The Telepathy and Tap Dancing of Matmos


If you listen closely enough to the song “Aetheric Vehicle” on electronic duo Matmos’ latest album, The Marriage of True Minds, you might be able to make out the sound of a kinky accessory jangling in the background. Matmos’ Drew Daniel acquired a pair of metal shackles from a BDSM store on eBay to re-create a sound heard by one of the people who participated in a telepathy experiment to help drive the concept record.

That’s right — telepathy, or extrasensory perception, was the overarching theme for Baltimore-based duo Matmos’ newest album, which drops in February from the Thrill Jockey record label. After more than two dozen records and two decades together, Daniel and his partner in music and life, Martin Schmidt, went beyond their most far-fetched creations to get downright esoteric with Marriage.

For the past four years, Matmos has been conducting parapsychological experiments based off the classic ganzfeld experiments, which use sensory deprivation and telepathic messaging to search for evidence of extrasensory perception, or ESP. In a twist on the traditional method, Daniel tried to transmit the concept for the new album directly into the minds of his subjects while they were blindfolded and had white noise piped into their ears via headphones. Subjects were then asked to tell whatever came into their minds during the experiment, and their accounts were videotaped and transcribed to become the driving narrative force of the record. The album’s liner notes include a full transcript from the psychic session that produced each song.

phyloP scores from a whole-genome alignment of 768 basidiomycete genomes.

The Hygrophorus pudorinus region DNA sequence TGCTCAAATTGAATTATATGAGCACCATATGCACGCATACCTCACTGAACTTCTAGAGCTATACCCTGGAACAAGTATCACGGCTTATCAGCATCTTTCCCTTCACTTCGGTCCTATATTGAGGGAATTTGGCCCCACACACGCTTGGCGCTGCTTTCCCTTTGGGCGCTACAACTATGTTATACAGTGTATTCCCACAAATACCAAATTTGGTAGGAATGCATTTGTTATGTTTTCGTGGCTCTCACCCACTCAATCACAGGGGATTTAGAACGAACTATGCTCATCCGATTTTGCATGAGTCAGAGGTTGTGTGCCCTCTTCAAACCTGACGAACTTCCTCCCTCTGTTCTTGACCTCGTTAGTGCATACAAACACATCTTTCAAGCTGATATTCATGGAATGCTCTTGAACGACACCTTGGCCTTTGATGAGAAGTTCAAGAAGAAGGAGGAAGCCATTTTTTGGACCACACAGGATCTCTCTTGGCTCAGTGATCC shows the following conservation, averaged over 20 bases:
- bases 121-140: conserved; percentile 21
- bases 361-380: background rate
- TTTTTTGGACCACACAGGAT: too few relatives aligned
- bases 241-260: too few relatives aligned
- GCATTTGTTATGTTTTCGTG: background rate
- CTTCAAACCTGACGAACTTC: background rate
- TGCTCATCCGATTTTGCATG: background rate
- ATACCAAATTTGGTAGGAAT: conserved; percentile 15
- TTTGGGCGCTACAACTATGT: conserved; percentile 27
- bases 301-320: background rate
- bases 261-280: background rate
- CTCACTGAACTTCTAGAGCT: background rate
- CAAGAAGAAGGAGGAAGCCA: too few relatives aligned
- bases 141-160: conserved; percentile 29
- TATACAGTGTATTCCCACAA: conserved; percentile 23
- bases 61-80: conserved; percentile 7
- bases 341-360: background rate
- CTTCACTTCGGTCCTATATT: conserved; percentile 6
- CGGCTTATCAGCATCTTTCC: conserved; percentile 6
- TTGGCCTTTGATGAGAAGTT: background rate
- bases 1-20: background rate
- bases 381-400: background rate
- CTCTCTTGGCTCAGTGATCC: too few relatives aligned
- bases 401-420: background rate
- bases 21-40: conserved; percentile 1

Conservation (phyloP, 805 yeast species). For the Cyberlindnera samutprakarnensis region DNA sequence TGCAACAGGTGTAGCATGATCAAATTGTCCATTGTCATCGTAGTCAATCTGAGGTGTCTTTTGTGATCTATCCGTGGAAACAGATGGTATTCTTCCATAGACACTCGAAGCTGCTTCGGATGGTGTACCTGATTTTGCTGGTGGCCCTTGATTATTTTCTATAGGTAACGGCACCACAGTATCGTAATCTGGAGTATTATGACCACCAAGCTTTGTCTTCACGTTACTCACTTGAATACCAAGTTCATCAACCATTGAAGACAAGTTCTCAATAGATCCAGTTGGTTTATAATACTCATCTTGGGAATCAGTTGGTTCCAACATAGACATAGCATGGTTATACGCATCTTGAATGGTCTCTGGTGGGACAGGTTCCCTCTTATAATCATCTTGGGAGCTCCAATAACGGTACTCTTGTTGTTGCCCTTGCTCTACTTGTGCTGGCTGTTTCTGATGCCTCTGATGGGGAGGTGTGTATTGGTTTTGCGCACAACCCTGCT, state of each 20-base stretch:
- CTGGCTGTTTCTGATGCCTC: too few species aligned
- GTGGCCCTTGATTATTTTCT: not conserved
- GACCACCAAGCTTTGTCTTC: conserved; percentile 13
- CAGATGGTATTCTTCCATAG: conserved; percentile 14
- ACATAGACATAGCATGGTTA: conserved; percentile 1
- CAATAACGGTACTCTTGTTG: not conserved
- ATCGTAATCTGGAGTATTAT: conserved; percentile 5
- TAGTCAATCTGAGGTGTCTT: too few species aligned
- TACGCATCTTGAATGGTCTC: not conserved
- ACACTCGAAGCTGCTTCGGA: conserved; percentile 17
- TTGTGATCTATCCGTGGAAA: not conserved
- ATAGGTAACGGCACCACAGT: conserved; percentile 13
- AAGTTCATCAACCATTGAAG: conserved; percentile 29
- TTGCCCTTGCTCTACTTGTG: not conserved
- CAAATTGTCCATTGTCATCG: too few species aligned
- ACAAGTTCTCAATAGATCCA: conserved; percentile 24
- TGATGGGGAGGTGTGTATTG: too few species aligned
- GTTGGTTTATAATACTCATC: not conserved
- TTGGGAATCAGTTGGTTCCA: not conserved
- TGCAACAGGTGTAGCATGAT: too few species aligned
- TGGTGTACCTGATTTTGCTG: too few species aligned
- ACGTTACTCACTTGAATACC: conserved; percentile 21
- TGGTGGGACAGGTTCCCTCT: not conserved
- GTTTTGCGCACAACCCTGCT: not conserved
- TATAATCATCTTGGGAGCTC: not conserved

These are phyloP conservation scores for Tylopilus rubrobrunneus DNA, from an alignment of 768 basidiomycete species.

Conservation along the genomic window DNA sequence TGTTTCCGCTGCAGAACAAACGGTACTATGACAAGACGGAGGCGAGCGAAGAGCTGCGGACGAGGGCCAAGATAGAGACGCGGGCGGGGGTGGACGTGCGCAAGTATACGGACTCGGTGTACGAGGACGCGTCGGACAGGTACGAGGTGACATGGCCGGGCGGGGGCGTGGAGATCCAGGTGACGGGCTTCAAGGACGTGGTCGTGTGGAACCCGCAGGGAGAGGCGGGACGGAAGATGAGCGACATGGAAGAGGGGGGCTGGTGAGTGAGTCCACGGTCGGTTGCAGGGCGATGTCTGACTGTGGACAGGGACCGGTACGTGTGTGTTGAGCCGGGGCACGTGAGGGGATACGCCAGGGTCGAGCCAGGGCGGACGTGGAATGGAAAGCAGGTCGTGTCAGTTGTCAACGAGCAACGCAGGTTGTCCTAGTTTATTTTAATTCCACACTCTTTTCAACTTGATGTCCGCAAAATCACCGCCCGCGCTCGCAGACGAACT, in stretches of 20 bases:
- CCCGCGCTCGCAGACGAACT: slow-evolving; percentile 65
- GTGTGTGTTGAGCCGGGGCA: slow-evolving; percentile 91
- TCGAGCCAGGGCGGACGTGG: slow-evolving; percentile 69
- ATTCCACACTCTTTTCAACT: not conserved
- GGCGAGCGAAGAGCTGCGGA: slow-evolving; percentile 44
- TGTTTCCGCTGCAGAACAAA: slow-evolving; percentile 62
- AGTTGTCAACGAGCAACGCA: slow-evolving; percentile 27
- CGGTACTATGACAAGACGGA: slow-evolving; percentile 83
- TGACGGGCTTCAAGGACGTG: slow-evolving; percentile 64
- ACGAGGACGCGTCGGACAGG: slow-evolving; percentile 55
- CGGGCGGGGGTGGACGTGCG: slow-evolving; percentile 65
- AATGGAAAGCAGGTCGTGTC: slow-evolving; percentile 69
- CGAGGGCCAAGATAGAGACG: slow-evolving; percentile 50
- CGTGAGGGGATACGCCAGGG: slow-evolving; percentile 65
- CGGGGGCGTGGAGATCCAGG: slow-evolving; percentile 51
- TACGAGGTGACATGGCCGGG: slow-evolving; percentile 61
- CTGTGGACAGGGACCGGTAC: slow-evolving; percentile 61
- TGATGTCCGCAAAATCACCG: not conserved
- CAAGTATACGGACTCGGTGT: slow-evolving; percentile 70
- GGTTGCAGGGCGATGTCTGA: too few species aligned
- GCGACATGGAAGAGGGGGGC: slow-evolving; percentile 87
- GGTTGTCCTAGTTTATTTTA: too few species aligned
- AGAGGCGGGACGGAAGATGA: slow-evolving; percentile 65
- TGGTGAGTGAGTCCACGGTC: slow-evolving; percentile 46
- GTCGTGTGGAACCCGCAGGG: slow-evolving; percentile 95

But how does one go about translating abstract images, sounds, and guttural hums into a full-length record?

“It’s hard,” says Daniel. “You have to use intuition, and you have to go with what is actually pleasurable too. Sometimes there was a very poetic or a very funny or a very surreal psychic transcript, but it just didn’t want to be a song.”

The men behind Matmos first ventured into telepathy-inspired tunes on their 2012 release The Ganzfeld EP, which included two songs that also appear on Marriage. But the new album is a fuller exploration of the concept, says Daniel.

“With the album, you’ve got nine different ways to respond to the idea that there’s a greater range of approaches to how to make a song out of a transcript,” he says. “There are some songs which are very much a portrait of that person’s experience, and some are very literal.”


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